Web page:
10 September 2018 – Last month, the Syariah High Court in the state of Terengganu sentenced two Malaysian women to six lashes on their backs each with a one-metre-long cane for attempting to have consensual same-sex sexual relations. This past week, on 3 September, officers from the Malaysian Prison Department, an agency under the federal Ministry of Home Affairs, publicly caned the two women, aged 22 and 32, in a courtroom packed with around 100 viewers. The Syariah High Court also fined them approximately USD 795 (MYR 3,300) each for their alleged actions.
Not only did state authorities exploit a conflict between federal and state jurisdiction to use a degrading punishment to “educate”—or threaten—others about so-called “wrongdoing”, the caning follows a deeply concerning pattern of intensifying state-sponsored repression against lesbian, gay, bisexual and trans Malaysians and human rights defenders across the country. In recent weeks, police raided an LGBT+ venue in Kuala Lumpur and ordered 20 patrons to receive counselling for “illicit behaviour” and government ministers have made a number of prejudiced statements about LGBT+ people, a community whose members face real threats of violence and discrimination in all facets of their lives.
The 46 civil society organisations of The Commonwealth Equality Network—an organisation officially accredited to the Commonwealth—stand in solidarity with Malaysian LGBT+ rights defenders and LGBT+ people, who persevere despite the enormous threats to their dignity, safety and lives.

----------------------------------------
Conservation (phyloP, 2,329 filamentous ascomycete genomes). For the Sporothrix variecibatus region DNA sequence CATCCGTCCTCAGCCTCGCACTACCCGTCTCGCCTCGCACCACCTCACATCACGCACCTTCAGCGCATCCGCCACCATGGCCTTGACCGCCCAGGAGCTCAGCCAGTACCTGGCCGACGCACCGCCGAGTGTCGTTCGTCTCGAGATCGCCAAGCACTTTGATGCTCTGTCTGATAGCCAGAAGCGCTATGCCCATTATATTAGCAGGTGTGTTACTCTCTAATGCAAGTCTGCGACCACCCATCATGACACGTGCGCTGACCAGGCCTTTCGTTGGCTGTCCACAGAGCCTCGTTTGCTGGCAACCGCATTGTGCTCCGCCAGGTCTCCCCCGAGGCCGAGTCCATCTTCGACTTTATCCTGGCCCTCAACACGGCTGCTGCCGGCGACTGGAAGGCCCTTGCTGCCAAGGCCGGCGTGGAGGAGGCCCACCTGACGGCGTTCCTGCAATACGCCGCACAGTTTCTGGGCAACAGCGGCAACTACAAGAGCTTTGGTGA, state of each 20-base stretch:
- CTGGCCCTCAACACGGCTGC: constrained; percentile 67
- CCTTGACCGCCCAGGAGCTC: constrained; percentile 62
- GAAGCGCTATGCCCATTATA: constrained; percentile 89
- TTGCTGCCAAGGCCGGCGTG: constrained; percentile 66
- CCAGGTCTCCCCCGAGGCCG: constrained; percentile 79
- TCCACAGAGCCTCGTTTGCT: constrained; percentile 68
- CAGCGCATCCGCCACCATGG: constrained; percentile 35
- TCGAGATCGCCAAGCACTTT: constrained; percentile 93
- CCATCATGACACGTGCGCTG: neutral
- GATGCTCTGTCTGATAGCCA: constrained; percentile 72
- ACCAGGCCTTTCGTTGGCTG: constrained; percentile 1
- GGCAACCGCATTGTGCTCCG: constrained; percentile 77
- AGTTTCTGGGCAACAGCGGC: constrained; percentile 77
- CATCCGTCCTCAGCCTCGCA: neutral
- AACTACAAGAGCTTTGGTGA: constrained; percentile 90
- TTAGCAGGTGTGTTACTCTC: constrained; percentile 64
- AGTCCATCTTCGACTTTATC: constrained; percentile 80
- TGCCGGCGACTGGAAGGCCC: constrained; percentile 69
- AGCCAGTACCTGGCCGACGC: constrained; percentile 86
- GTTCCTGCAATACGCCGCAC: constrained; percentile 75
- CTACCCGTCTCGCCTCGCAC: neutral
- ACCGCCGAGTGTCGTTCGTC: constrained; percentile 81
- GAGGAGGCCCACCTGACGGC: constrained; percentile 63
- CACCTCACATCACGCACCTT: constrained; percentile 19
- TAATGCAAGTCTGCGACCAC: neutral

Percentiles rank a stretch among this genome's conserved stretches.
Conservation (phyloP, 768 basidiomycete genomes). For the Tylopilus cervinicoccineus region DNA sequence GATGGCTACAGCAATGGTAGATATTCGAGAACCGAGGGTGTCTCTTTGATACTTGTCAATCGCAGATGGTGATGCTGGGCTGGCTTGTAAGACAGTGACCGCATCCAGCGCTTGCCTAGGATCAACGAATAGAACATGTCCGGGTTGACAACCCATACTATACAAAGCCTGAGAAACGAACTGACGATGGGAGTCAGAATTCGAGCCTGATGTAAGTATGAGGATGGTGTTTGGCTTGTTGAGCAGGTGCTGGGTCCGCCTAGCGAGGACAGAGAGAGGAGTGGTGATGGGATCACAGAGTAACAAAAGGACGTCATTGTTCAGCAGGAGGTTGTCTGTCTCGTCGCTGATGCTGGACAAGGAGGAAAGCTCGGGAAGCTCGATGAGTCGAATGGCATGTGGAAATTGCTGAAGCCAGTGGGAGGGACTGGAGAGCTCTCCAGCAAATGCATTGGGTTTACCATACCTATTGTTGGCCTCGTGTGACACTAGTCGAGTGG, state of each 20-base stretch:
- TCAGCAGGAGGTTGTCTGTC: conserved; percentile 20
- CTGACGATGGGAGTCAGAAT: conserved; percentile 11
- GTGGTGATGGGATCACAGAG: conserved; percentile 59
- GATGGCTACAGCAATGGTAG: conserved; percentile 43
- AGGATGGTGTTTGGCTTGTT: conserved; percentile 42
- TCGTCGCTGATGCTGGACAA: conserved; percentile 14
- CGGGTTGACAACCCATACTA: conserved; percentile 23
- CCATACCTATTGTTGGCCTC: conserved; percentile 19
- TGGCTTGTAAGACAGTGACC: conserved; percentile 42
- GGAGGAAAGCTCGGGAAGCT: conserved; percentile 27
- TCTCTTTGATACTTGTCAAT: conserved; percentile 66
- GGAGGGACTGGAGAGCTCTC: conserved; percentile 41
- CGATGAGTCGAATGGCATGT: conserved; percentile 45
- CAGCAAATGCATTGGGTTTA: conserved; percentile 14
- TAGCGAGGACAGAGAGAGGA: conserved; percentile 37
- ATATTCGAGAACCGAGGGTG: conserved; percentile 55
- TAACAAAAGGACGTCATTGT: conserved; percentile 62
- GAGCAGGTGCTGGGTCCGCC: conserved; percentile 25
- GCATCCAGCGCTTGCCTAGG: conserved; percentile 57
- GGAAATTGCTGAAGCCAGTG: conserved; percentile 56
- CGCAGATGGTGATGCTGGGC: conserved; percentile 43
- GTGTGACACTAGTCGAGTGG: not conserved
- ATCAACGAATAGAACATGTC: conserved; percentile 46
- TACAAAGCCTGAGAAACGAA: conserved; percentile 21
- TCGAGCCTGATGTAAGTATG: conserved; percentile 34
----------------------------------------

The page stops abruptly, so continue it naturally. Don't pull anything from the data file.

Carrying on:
Commenting on the current situation, Rosanna Flamer-Caldera, Executive Director of EQUAL GROUND Sri Lanka and Chair of The Commonwealth Equality Network said:
“The Commonwealth is an organisation based on shared values. By virtue of membership, States agree to uphold and embody these values. Within the Commonwealth’s Charter itself, States declare that they are ‘implacably opposed to all forms of discrimination, whether rooted in gender, race, colour, creed, political belief or other grounds’ and ‘accept that diversity and understanding the richness of our multiple identities are fundamental’ to the very core of what the Commonwealth is about. Responsibility for adhering to these standards applies to all Member States, Malaysia included”.
The Commonwealth Equality Network calls on the international community to demonstrate its solidarity with Malaysian LGBT+ people and activists and provide support and resources for a community under attack. LGBT+ civil society provides vital support to marginalised individuals and works in close collaboration with other groups to champion the rights of disempowered populations by participating in national, regional and global conversations about human rights.
TCEN also reiterates the call by LGBT+ groups and civil society in Malaysia for the Malaysian Government to introduce a moratorium on caning and all forms of corporal punishment; to ratify the UN Convention against Torture; to end immediately all forms of harmful, unevidenced and rights-violating activities, speech and rhetoric sponsored by the state and that target LGBT+ persons; and to repeal all laws that criminalise LGBT+ people.
This call is especially salient in light of the Indian Supreme Court’s 6 September ruling on Section 377. In this ruling, the Court recognises the many negative impacts of potential and actual persecution against LGBT+ people and of criminalising laws on them, as well as the equal entitlement of LGBT+ citizens to the enforcement of their rights. Like in India, LGBT+ rights activists in Malaysia believe that LGBT+ people are equal citizens with constitutional rights and should not be subject to discriminatory laws.
Pang Khee Teik, founder of LGBT+ group Seksualiti Merdeka, said:
“Our hope is that in the end all of this will lead to something positive. International solidarity will mean more sharing of opportunities, skills and collaboration with queer Malaysian activists, artists and writers, to create cultural tools for engaging with the public on LGBT+ issues, to sustain a community and movement to defend our rights, and to increase funding towards our terribly under-resourced LGBT+ rights work here”.